- It is for this reason that I don’t get along with the more popular folks from my old high school, but that’s a story for another time. Back in Mankind Divided, I’ve taken on a mission to help some citizens obtain forged documents to leave Prague, after listening to a forger’s story, I decided it would be more worthwhile to help out. While I was disappointed that I could only save one person, that’s life. In general, I usually make a judgement after I’ve heard more information, and consequently, I don’t make decisions on the fly very often.
- Even with something like Battlefield 1, I’ve done enough research to ensure that I am getting value for the money I spend: I bought Battlefield 1 today and began trying out the multiplayer. It’s been quite fun so far, and I look forwards to unlocking different weapons for the classes that will enable me to experience Strike Witches/Brave Witches in the Frostbite Engine. The campaign also looks like it’ll be a blast. Of course, this isn’t a Battlefield 1 post, so I’ll be returning to Mankind Divided, where I’ve entered the Palisade Property Bank to obtain intel on Picus News.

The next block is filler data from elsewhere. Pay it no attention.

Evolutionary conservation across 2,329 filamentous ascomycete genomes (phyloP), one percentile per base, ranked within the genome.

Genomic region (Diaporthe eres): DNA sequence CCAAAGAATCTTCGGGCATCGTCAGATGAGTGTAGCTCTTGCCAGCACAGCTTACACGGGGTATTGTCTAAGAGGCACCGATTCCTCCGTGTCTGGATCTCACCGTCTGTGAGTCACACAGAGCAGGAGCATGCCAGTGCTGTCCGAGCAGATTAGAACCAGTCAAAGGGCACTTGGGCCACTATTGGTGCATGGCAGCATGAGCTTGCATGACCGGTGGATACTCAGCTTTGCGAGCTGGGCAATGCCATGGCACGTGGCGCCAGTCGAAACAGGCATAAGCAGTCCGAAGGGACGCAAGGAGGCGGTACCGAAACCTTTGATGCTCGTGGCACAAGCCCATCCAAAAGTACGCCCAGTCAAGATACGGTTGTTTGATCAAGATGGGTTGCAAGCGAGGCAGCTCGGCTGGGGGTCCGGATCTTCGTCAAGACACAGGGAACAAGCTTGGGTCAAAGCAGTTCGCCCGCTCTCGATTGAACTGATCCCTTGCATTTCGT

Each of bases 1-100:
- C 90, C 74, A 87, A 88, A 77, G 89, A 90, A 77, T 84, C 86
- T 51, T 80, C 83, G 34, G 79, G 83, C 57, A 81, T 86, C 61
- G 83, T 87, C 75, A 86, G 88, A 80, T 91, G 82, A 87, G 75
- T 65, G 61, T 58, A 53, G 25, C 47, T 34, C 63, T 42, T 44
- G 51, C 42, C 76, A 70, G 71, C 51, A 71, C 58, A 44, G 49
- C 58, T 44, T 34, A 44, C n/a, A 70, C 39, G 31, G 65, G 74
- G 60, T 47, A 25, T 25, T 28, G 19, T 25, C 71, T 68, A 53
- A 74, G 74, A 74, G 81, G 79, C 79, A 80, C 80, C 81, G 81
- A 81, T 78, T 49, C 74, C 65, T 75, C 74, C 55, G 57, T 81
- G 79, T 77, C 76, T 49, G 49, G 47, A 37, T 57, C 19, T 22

- Remote hacking is remarkably useful, allowing Jensen to shut down and alter items from a distance. Although its initial applications are seemingly limited to turning radios and TVs on or off, it’s actually a powerful ability; Jensen can close blinds remotely and obstruct views into a room, making it easier to sneak around and complete one’s goals.
- For the time being, holograms appear to remain within the realm of science fiction, but augmented reality technologies have begun taking hold of the consumer market. This could drive forwards innovative uses for AR that previously remained in prototype stage, making it easier to accomplish different tasks. Of course, the military has utilised AR for a few decades: fighter jets have a HUD that projects information about a pilot’s surroundings without needing the pilot to look away.
- I look over the streets of Prague after completing the mission to broadcast the truth about Picus. With all of the side quests complete save for one, I returned via train to the starting area to finish the last objective before heading off to Golem City.